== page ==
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Japanese Stocks Suffer Third-Worse Loss Ever

October 26, 1987

TOKYO (AP) _ The Tokyo Stock Exchange suffered its third worst loss ever today as panicked investors raced to sell shares, but the market recovered somewhat near the close.

Analysts said the plunge reflected investors’ uncertainty over the market’s stability following last week’s chaos, a sharp drop on the Hong Kong Stock Exchange today when it reopened for trading after a four-day suspension, and high demand by clients on fund managers to settle transactions.

The key indicator, the 225-share Nikkei stock average, plunged 1,096.22 points, to close at 22,202.56, a loss of 4.7 percent. Earlier, it had fallen 1,678.70 points to 21,620.08.

The drop fell short of Friday’s 1,203-point plunge, the second worst on record. The Tokyo exchange’s worst day was last Tuesday, when the Nikkei index shed 3,836 points in reaction to Wall Street’s historic decline the day before.

There were few buyers in the market today relative to sellers. Volume in the first section was a light 650 million shares.

As happened last week, individual investors were responsible for most of today’s plunge, said Yozo Asai of Yamaichi Securities.

″Institutional investors are waiting on the sidelines to see what will happen in New York and London,″ Asai said. ″There is no clear pattern to the declines so far ... but we can say anxiety is the key problem.″

Ginger Tulley, an analyst at Vickers da Costaeties over market crashes overseas.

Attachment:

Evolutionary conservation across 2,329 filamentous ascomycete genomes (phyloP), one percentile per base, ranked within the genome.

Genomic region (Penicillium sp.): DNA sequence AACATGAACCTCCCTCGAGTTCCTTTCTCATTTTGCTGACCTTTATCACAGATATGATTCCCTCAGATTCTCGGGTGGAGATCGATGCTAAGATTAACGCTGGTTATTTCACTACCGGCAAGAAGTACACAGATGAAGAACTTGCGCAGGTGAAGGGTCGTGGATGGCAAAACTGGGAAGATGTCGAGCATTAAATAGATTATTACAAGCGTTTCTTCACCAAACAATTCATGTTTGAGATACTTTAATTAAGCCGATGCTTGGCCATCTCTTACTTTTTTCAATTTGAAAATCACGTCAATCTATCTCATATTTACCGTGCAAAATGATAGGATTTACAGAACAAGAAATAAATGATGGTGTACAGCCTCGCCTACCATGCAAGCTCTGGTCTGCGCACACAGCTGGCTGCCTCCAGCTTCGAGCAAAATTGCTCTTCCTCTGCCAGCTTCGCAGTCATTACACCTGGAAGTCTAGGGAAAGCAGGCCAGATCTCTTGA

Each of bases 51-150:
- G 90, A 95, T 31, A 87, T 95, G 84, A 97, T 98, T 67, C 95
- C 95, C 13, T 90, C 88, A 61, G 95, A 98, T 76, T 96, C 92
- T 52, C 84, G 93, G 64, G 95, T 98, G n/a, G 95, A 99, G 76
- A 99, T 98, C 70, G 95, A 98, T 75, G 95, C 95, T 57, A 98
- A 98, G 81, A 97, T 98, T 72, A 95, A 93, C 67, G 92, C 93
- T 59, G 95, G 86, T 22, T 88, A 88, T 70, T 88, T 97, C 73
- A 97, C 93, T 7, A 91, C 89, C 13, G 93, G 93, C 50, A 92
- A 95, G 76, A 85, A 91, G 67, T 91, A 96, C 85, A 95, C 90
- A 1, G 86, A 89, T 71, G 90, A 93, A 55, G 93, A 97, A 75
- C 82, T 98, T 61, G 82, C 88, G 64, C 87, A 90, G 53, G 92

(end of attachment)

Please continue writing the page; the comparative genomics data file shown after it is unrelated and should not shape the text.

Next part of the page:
The Hang Seng index, the Hong Kong market’s prime gauge of blue-chip stocks, closed at 2,241.69, down 1,120.70 points from Oct. 19, when nosediving prices led the exchange to order the suspension the next day.

″In both Tokyo and Hong Kong, investors are trying to sell for cash,″ Asai said. ″We still can’t tell if the markets will turn around.″

Late buying by certain investment trusts softened the Nikkei’s fall today, according to reports from brokers, which could not be immediately verified.

Japan’s Finance Ministry informally asked major investment trusts - heavy sellers in the morning session - to resume active buying. The institutions reportedly entered the market one hour before closing, buying export-led electrical and other scattered issues.

Early in the day, some analysts had said they were confident of the stock market’s underlying strengths.

″Japan is the world’s financial giant,″ said Yukio Sugawara of Nikko Securities. ″The supply of stocks is small relative to demand, and I think resources will continue to pour into the market.″

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